We hate it when our prized plants get lost in a big view. No one pauses to admire a magnolia or Japanese maple, when the Space Needle or Mount Rainier looms.
Gardeners struggle with views. It’s not that we don’t appreciate a panorama of water and mountains as much as the next homeowner, but we want our trees as well.
We hate it when our prized plants get lost in a big view. No one pauses to admire a magnolia or Japanese maple, let alone a clematis or tulip, no matter how gorgeous, when the Space Needle or Mount Rainier looms in the background. How can gardeners compete with a snow-topped volcano, a working harbor or the lights of the big city?
Competition, it turns out, is a losing game. Pursued to an extreme, you end up with a Disneyland cartoon of a garden. Yet for those who love plants, it’s discouraging to keep them pruned back and down so you don’t intrude on the vista.
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“If people would just relax on trees a bit, they’ll get so much pleasure from both the trees and the wildlife they attract — and their views will be more dramatic and dynamic,” says landscape architect Charles Anderson. He suggests layering evergreen and deciduous trees for permanency, seasonality and peek-a-boo views. Trees lend shelter and shade, he says, bringing birds such as banded pigeons that need high perches. He suggests you pick your view, using trees to selectively screen out unwanted sights from the neighbors.
For a west-facing modern house high atop Queen Anne Hill, Anderson planted big leaf maples and madrones in front of the smashing view. Owner Phil Vogelzang says, “It’s bankrupt to get rid of the trees. They cut down on glare and give us shade, privacy and a close-up view of wildlife.” But do they block his view? “Trees can be sculpted,” he says.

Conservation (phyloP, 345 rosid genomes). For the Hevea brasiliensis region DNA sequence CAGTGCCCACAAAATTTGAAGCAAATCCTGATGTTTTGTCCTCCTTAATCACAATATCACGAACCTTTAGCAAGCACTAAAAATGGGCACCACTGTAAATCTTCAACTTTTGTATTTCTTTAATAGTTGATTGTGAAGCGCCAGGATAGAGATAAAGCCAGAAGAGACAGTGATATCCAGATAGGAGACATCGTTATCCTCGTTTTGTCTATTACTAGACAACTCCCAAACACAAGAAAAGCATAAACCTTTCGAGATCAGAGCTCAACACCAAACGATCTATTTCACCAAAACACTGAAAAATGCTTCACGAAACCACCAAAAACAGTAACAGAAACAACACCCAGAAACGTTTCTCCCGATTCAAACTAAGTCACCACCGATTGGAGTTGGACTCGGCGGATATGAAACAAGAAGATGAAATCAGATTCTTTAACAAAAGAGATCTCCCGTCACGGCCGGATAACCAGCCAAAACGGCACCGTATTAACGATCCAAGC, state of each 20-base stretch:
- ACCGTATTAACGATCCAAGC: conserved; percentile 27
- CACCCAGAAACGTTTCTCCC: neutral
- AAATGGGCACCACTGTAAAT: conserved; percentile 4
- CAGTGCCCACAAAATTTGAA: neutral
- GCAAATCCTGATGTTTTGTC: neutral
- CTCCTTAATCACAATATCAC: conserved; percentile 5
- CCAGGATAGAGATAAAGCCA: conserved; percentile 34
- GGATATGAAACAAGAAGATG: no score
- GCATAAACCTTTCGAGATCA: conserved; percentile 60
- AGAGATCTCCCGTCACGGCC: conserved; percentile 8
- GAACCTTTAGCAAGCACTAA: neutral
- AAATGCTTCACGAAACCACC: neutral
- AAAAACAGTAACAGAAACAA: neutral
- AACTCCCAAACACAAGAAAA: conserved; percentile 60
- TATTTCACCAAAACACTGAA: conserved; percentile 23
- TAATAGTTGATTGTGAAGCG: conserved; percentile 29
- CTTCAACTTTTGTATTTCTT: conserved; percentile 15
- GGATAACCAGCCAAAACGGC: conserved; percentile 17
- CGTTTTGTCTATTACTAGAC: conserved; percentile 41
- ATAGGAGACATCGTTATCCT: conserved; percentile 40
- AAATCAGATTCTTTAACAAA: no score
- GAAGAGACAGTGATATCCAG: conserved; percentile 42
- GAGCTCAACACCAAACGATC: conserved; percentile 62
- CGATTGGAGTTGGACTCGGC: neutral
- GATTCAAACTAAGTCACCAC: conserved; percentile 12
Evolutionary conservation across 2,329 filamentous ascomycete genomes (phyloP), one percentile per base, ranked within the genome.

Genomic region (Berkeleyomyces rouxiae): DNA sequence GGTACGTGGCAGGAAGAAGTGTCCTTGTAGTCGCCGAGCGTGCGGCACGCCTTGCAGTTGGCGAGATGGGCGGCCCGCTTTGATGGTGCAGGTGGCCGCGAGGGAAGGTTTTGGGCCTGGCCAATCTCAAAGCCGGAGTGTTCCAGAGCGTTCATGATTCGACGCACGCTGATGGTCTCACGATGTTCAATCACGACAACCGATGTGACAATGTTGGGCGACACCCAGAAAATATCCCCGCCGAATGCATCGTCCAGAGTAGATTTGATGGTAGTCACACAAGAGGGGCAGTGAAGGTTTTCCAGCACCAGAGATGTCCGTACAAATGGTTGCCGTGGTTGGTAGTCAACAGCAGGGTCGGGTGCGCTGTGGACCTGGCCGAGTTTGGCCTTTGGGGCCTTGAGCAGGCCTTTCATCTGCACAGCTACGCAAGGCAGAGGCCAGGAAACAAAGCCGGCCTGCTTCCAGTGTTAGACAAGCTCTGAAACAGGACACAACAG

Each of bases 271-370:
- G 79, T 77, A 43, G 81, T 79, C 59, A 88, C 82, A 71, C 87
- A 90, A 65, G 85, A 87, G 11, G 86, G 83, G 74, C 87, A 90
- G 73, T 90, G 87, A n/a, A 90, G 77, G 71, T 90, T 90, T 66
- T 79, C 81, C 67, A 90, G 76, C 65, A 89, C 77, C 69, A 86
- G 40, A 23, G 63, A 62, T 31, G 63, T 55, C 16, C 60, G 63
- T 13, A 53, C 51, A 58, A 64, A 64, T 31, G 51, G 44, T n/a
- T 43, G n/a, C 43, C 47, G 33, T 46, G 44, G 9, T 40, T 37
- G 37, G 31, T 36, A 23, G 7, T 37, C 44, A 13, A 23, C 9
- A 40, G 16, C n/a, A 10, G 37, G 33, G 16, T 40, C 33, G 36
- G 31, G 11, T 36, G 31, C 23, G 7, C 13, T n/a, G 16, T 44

Gardens make you feel safe and grounded, so you never have that queasy sense of standing on a precipice, according to designer Richard Hartlage of AHBL landscape design group. Like any garden, those with views must first relate in scale and style to the architecture of the house. This means that on a large property, conifers or elms might be used to frame the view. On a smaller urban or suburban lot, more modestly sized stewartias or dogwoods are an ideal foreground.
“If you can see a view from everywhere, it loses its impact,” says Hartlage. “So I make a judgment call — what am I going to highlight?” He closes in pieces of a garden for intimacy, while leading the eye toward the most magnificent views. His design for a Tacoma garden screens out the view from the street so you don’t see the water at first, while the main axis of the garden emphasizes the view out toward Puget Sound. “You use the garden to create progressive layers of foreground and mid-ground; otherwise, the view is just like a painting on the wall,” says Hartlage.
Landscape architect Bruce Hinckley, who designed the garden for Jim Dow’s home on page 42, says hectic city views can be fatiguing. He chose a limited, austere plant palette so it wouldn’t compete with Dow’s huge view of the city and Elliott Bay. Hinckley craned in a forest of mature black pines to modulate depth of field, meaning that the eye will focus on different depths and distances on its way to taking in the Space Needle and passing ships. “Trees bring the sky down so you can appreciate clouds and the changes in weather,” Hinckley says.
Trees also provide some measure of solar control and privacy. Finding just the right amount of shade and shelter on an exposed site can be a balancing act. “Remember, if you can see, you can also be seen,” says Hinckley. “And who wants to keep their blinds down?”
Too often, with a big panoramic view, people cease to really see it. By using trees as framing and foreground, Hinckley assures, “You may see less, but you’ll enjoy it more.”
Valerie Easton is a Seattle freelance writer and author of “A Pattern Garden.” Her e-mail address is email@example.com.